English (United Kingdom)French (Fr)

Cradles of Life

Written by Sydney Seaver   
Saturday, 01 March 2008 00:00
Article Index
Cradles of Life
Page 2
Page 3
All Pages

Since the beginning of time indigenous cultures have worn their babies. The cradle appears to have originated as a part of the culture of the early Mesolithic hunters in Asia. Early Pleistocene migrations probably brought the cradle to North America since the cradle is linked predominately to nomadic hunting and gathering cultures. Contrasted to the variety of modern furnishings used in the United States today to carry and transport infants, the North American Indian cradle is an example of a simple but highly versatile design. Perhaps the popularity of the plastic infant seat and back carriers we have seen in the US recently reflects an increasingly mobile and somewhat nomadic society, in which women feel the need for a carrier that will secure the baby and keep it close.

The Sioux Indians from the Great Plains had an infant carrier called a cradleboard. It was enhanced with a patch of leather on the lower front, which acted as a shield for boys to keep their urine from collecting around their bodies. The wooden frame had a beaded leather cover decorated with buttons, beads and bells. The lining was cotton cloth sewn to a crested buckskin cover that was quilled in bright red with yellow, blue, and white trim. The crest may be a variation of the turtle design, which symbolized protective power over disease in infancy.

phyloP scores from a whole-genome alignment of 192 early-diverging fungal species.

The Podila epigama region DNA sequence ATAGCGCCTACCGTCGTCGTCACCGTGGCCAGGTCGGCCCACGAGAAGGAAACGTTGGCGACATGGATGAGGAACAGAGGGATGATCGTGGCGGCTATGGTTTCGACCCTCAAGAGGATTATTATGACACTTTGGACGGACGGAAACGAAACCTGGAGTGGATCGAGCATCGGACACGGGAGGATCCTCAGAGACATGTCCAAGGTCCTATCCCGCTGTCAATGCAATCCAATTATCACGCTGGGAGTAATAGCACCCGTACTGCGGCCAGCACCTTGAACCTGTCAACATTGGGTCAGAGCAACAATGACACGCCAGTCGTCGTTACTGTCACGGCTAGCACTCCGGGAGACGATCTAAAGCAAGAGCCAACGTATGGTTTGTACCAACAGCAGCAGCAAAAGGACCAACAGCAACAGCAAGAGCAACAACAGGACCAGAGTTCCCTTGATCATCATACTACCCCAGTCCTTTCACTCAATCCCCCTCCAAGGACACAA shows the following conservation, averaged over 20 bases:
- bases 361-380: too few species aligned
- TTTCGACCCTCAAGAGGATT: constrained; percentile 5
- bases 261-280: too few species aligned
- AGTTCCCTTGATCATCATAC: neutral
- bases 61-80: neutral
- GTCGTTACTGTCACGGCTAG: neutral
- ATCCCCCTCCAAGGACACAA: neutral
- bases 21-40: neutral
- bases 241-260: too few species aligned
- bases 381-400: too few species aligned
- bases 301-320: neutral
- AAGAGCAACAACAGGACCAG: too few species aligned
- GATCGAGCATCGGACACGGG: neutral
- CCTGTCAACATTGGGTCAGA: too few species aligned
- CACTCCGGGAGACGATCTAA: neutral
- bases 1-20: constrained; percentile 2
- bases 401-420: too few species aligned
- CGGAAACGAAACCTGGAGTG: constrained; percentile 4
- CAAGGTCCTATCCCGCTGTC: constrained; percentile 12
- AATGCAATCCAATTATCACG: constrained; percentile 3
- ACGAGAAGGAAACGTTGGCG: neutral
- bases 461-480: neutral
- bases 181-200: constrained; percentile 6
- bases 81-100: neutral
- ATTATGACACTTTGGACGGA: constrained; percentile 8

The Apache from the Southwest used a bent willow frame and wooden slats to support the baby, while a hood of willow twined with cotton string acted as protection. The Chippewa cradle had a sunshade support and footrest. Other tribes used plaited and shredded cedar bark and beaded buckskin covers on a wood backing. Toy infant cradles were also made just as we now provide our children with toy dolls that wet and cry, baby bottles, and strollers. The Blackfoot used doll cradles to educate young girls in the fundamentals of childcare. A great deal of borrowing of ideas must have occurred among the tribes in terms of cradle construction. (Mason, 1889) It is interesting that our current market of carriers and slings reflected on Internet web sites also illustrate considerable design similarities.

In the Canadian subarctic many Athabaskan-speaking tribes packed the base of their cradle with shredded bark and moss that served as bedding and diaper. A great variety of basket-framed cradles were used, both sitting and reclining. Some were decorated with porcupine quills or rosette designs. One belief is that the rosette symbolizes “the crown of the child’s head” as well as “its intelligence.”